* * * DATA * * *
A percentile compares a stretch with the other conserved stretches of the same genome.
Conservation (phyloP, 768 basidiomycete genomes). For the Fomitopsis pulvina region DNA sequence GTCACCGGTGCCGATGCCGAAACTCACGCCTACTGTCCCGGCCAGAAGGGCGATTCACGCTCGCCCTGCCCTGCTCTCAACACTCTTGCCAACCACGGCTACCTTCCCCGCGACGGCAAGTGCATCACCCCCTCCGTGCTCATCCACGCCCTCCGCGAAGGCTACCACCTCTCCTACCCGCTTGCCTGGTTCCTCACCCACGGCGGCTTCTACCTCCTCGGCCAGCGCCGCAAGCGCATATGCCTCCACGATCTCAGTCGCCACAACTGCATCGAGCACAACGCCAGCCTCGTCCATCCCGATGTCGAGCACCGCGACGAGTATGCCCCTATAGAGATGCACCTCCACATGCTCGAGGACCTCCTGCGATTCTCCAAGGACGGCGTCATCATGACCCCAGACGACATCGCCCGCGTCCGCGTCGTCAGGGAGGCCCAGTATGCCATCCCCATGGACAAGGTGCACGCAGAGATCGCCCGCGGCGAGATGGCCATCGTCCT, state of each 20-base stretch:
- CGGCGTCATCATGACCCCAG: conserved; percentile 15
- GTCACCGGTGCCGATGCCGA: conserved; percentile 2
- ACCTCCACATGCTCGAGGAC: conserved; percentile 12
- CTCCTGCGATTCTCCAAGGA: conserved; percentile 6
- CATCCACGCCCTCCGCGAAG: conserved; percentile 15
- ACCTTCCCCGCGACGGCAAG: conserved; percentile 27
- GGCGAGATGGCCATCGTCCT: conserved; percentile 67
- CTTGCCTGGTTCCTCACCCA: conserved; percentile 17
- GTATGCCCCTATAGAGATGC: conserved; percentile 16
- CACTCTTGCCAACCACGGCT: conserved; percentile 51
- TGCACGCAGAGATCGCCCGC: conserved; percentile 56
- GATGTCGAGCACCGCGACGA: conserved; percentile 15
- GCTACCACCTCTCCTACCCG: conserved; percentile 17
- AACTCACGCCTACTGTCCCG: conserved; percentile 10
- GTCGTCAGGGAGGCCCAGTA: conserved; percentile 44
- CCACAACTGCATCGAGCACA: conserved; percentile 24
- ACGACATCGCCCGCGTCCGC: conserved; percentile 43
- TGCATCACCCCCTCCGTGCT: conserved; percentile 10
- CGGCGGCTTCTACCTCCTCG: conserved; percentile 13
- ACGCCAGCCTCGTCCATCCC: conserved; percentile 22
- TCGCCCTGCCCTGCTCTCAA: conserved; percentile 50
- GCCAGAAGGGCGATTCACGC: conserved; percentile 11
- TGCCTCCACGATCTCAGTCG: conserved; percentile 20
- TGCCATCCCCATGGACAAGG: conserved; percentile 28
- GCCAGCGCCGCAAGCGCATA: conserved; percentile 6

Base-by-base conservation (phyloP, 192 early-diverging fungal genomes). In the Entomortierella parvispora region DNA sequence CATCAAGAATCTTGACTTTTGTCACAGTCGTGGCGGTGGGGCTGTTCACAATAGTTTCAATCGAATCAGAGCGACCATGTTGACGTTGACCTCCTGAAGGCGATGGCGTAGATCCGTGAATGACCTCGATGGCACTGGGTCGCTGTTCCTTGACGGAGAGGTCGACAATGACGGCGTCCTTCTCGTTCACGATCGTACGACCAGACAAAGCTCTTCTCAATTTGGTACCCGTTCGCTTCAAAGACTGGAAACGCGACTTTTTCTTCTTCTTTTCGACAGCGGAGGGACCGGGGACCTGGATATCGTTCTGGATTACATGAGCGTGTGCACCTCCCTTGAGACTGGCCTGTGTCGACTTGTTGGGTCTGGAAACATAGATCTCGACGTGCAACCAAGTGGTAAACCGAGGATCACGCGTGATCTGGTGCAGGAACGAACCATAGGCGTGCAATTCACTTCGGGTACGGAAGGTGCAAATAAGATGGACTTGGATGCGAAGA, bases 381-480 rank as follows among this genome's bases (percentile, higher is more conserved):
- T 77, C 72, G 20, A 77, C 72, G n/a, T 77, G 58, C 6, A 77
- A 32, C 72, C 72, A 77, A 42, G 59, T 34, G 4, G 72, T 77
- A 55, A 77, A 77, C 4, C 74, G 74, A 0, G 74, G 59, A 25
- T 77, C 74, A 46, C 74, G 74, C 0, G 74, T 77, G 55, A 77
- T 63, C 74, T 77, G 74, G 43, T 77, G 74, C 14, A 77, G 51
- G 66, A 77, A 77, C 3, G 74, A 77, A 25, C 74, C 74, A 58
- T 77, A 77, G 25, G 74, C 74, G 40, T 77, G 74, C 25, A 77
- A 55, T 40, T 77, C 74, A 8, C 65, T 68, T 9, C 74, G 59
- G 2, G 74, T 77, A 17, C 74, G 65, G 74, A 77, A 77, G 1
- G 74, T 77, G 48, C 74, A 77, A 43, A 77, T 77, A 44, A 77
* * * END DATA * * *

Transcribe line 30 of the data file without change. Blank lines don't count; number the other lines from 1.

- A 32, C 72, C 72, A 77, A 42, G 59, T 34, G 4, G 72, T 77